Ed Vaizey, minister for UK Culture, Communications and Creative Industries is calling on senior figures in TV, film and arts to explain the lack of diversity in their industries at a ministerial roundtable next week.
Fresh analysis of Skillset census data has shown that between 2004 and 2006, the reported number of black, Asian and minority ethnic individuals (BAME) in the UK television industry rose by 81% - whereas in the six years between 2006 and 2012 there was a 31% decline.
In an invitation for the event, being held next Wednesday (Jan 22), Vaizey said that specific measures must be put in place to improve the situation.
“I would like to hear from you about the barriers to BAME individuals entering and progressing within your industries, your experience of what works in overcoming those barriers, and what more you think the industry could do, working together, to increase BAME representation,” he said.
The Creative Skillset Employment Census, published on July 12, 2013, showed that almost 2,000 BAME people have left the industries since 2009 - reducing the representation to just 5.4% of the total workforce.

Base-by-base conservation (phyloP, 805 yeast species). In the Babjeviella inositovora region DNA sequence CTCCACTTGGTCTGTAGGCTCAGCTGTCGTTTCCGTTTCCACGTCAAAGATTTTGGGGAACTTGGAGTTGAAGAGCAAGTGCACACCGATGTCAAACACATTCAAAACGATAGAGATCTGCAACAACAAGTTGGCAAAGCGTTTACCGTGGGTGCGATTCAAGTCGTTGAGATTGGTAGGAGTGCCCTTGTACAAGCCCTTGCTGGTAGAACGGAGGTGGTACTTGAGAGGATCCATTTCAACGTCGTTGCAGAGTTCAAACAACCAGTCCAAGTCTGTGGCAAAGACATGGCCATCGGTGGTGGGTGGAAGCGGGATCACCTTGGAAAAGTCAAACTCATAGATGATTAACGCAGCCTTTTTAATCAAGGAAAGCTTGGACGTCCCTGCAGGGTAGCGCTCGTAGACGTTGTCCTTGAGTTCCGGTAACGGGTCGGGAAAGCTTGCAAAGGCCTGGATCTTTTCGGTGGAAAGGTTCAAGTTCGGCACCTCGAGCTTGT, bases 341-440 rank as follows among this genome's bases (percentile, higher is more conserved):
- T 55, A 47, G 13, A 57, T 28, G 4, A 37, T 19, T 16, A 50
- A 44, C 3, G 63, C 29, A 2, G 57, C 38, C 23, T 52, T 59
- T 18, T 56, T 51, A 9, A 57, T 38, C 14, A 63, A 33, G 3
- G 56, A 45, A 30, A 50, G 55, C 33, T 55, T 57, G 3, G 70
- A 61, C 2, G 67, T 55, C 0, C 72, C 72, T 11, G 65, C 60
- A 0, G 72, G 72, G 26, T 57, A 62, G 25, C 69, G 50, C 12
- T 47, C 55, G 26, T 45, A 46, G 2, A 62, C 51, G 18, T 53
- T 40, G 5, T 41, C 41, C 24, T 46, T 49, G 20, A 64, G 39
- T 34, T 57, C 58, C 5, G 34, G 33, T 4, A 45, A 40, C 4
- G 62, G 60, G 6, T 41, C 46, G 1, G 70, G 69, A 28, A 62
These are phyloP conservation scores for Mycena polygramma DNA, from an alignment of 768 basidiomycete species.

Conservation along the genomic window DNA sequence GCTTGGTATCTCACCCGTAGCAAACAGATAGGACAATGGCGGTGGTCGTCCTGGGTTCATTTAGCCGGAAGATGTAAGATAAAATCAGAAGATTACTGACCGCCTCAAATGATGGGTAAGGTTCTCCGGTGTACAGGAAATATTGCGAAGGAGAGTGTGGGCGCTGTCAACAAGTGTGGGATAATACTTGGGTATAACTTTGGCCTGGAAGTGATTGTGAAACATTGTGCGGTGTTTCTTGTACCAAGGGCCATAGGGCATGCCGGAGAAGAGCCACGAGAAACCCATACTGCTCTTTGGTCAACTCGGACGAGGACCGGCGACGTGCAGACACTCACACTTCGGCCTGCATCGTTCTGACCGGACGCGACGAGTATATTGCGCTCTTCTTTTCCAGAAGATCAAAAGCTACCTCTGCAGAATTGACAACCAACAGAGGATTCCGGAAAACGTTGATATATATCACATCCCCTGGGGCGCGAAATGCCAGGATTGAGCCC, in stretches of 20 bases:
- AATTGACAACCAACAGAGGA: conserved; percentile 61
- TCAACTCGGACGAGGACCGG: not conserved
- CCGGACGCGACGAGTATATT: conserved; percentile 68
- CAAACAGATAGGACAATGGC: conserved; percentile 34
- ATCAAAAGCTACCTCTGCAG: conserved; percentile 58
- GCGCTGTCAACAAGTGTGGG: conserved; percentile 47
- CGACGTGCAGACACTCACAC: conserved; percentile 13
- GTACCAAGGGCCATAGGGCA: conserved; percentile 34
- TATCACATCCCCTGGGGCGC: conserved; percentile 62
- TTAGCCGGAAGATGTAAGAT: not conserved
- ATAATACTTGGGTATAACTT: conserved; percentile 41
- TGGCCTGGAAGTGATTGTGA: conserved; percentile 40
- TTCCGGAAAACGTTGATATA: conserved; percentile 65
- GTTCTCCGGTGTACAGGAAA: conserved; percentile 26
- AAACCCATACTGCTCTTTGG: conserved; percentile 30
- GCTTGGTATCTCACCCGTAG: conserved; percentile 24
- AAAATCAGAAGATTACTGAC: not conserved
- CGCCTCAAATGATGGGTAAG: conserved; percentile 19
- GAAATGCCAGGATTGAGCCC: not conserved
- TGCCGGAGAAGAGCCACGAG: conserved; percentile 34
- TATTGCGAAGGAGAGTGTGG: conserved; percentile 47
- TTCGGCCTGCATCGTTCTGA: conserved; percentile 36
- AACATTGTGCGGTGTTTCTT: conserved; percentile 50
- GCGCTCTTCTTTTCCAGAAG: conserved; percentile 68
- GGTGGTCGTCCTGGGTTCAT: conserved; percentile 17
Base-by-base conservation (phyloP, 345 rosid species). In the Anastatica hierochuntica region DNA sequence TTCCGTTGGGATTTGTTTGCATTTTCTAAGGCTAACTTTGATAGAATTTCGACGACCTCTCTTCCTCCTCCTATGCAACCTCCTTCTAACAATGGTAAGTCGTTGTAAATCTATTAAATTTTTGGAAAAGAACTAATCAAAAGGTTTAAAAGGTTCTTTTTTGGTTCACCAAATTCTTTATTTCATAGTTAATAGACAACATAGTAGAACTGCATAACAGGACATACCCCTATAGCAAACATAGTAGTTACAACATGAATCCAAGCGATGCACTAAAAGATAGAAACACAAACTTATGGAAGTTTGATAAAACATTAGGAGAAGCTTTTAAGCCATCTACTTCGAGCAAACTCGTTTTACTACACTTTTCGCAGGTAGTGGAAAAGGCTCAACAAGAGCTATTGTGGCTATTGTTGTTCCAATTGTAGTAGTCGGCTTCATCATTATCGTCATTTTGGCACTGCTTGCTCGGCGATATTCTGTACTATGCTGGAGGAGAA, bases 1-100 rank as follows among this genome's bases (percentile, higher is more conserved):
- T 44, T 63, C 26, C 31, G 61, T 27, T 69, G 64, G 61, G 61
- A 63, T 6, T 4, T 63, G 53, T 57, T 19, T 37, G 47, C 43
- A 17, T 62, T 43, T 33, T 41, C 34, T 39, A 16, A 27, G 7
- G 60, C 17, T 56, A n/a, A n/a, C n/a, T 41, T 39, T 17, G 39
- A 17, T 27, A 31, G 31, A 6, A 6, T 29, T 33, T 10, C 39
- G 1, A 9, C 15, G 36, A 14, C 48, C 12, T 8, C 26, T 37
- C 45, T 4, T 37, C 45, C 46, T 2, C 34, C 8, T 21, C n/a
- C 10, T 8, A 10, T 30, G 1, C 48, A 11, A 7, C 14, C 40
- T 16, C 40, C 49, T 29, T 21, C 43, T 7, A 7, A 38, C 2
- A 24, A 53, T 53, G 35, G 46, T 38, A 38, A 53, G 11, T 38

“I am keen to discuss …what lies behind these headline figures and what data you collect and report,” said Vaizey.
Campaign for Broadcasting Equality
Separately, Simon Albury, former RTS chief executive, is launching his Campaign for Broadcasting Equality in the spring.
Albury said the campaign, comprising lobbying, research and event-based activity, will work towards the elimination of racial discrimination in broadcasting.
“It will provide a voice for BAME viewers and for all people who want to see a fair balance of employment that reflects the BAME balance in the population where enterprises are based,” said Albury. “The Creative Diversity Network has a vital role to play but what’s also needed is a pressure group that can be both critic and cheerleader.”